Say It With Me: “Bloggers Are People”

The New York Times, what one might call a “traditional media outlet,” has decided to pick up a story that’s been circulating on many prominent marketing blogs over the course of the last ten or so days.

The story in question involves Target’s new ads, and a complaint by blogger Amy Jussel of ShapingYouth. Amy was offended by the campaign, which, as the New York Times states, “depict(s) a woman splayed across a big target pattern — the retailer’s emblem — with the bull’s-eye at her crotch.”

Target

So when Amy inquired, she got this response from Target:

“Thank you for contacting Target; unfortunately we are unable to respond to your inquiry because Target does not participate with non-traditional media outlets. This practice is in place to allow us to focus on publications that reach our core guest.

Once again thank you for your interest, and have a nice day.”

Of course, when The New York Times called, Target bothered to actually give an answer. The New York Times, as you might know, is kind of a big deal. Says The Times:

“Target’s policy is to focus limited resources on the big media outlets, like television stations and newspapers, which reach large numbers of shoppers. With a small public relations team, (company spokeswoman, Amy von Walter) said ‘we want to make sure we are making an educated decision and we live up to any promises we make, in terms of service.'”

Putting the entire argument of the campaign itself aside (my guess is that the placement is for the purpose of design and image justification, but I don’t have a vagina and so I’m staying out of this one), so I want to focus on how Target handled this situation. To me, the big mistake that Target made was that they viewed this blogger as a…dun dun dun…media outlet. They’d be, I’d say, 25% correct in this. Yes, blogs are where people go to get information. But is Amy of ShapingYouth a media outlet? No, she’s a person who cares about specific issues that relate to her. So, she advocates on her blog. But mainly, she’s a person…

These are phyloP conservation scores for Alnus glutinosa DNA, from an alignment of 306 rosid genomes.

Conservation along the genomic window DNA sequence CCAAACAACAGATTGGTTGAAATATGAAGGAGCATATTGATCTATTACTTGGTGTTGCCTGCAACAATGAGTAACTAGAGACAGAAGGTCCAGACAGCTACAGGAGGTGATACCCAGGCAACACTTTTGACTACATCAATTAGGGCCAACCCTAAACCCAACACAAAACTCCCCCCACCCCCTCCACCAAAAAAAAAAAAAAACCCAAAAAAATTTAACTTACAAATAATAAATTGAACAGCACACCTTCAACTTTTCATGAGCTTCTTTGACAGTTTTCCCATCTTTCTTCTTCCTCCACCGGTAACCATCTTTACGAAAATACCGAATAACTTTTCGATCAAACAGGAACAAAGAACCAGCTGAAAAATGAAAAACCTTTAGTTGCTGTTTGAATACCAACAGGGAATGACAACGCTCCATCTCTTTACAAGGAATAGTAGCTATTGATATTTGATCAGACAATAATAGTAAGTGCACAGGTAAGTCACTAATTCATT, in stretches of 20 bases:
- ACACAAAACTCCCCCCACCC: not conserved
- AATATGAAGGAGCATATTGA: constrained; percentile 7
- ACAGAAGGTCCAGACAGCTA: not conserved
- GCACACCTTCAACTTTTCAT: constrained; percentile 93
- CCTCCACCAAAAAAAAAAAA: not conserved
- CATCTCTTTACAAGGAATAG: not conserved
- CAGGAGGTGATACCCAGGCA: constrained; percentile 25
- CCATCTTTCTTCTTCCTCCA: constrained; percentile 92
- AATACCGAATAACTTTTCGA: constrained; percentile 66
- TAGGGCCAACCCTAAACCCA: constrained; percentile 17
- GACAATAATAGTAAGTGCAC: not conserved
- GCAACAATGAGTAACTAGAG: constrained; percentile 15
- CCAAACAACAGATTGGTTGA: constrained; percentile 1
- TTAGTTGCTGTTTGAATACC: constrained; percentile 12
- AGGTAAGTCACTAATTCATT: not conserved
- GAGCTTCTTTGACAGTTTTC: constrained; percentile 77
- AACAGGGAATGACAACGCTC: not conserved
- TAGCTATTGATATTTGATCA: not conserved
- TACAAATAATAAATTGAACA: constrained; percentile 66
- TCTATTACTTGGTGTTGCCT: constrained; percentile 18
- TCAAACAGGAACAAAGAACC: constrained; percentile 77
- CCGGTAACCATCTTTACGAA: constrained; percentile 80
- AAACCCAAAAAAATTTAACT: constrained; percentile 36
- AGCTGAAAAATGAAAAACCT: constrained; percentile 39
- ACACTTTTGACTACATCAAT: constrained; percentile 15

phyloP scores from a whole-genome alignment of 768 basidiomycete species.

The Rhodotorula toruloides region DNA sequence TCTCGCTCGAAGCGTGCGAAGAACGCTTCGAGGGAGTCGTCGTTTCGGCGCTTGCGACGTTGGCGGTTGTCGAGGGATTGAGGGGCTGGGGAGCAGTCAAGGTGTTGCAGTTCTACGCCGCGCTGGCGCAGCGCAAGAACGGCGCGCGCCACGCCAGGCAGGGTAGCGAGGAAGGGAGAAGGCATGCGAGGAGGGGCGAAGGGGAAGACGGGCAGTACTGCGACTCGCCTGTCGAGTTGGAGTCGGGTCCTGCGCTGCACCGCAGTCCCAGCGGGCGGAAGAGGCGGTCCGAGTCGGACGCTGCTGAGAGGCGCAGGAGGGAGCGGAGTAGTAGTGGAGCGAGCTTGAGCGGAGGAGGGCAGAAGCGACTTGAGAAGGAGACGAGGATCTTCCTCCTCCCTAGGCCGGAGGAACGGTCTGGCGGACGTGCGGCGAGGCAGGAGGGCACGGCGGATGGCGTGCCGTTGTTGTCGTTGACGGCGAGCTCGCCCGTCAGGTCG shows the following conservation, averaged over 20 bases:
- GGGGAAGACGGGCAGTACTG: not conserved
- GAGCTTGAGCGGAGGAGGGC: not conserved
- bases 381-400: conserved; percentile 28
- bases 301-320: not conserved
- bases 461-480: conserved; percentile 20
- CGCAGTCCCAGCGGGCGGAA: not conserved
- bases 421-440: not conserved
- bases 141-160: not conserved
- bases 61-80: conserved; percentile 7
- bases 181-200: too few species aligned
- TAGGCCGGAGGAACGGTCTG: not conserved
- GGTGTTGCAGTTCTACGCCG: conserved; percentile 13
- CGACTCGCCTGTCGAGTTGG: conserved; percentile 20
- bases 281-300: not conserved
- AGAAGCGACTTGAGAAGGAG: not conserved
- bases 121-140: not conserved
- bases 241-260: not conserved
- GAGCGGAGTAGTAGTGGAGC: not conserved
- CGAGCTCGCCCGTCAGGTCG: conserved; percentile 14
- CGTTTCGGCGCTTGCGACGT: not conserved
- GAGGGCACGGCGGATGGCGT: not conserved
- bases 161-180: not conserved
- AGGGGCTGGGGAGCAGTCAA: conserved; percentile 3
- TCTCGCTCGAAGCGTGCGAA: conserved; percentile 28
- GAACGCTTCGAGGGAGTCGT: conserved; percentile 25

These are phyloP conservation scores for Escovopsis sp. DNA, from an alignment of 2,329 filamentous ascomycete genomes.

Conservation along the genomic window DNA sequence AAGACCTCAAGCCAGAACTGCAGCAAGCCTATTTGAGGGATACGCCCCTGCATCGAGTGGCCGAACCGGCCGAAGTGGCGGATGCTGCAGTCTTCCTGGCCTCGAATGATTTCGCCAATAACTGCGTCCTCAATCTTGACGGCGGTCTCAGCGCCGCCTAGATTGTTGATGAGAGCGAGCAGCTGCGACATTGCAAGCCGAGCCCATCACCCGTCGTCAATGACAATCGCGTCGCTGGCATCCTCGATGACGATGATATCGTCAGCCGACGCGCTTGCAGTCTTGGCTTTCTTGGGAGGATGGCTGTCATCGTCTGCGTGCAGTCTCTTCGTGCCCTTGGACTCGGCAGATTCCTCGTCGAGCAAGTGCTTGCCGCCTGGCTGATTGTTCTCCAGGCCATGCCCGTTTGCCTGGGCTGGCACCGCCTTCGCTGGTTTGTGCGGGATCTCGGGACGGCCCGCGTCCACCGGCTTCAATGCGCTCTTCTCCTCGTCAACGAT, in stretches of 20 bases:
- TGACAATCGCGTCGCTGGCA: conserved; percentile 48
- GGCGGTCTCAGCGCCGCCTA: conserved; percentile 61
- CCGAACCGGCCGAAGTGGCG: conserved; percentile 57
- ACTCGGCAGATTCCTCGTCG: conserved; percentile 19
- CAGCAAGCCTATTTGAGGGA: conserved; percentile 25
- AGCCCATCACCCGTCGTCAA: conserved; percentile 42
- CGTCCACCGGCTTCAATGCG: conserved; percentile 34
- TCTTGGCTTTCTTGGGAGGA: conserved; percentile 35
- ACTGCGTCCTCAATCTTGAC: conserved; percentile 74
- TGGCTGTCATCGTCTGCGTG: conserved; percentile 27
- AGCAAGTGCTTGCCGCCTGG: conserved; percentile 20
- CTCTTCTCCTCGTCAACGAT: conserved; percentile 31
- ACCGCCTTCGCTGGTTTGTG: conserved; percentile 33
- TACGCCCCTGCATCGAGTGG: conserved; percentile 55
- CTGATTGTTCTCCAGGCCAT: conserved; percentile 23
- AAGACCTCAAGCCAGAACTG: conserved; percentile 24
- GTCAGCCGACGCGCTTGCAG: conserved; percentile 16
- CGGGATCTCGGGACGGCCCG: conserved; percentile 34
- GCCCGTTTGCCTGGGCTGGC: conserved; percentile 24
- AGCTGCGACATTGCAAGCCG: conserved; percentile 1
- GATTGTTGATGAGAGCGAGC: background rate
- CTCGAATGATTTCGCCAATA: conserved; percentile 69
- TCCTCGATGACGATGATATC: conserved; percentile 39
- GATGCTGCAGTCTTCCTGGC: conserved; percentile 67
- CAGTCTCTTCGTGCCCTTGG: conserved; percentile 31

…Which means the inquiry should have promptly been sent to customer service. Why? Because she’s a concerned customer, and she wants service. She just happens to be a blogger with a large audience, and doubles as an opinion leader.

If she submitted her request to customer service originally, would customer service have said, “oh, well, since you haven’t confirmed that you spend over (x-amount) a year at Target, we’re not going to dignify you with a response”? I would hope not. This is the same case — Target is arguing that since she’s not a big enough “media outlet,” she shouldn’t be given a response.

Say it with me: Most bloggers are people. They are people who care about issues and discuss these issues in non-traditional, “word of mouth” ways. They are not media outlets.

Repeat it over and over: “Bloggers are people. Bloggers are people. Bloggers are people.”

Okay, I’m done for now.

And if Target doesn’t understand this concept, they now understand another concept: they screwed up, and now they’re in the New York Times.

So, perhaps the mantra should be “bloggers are really loud people”?

~ by Brad Levinson on January 28, 2008.

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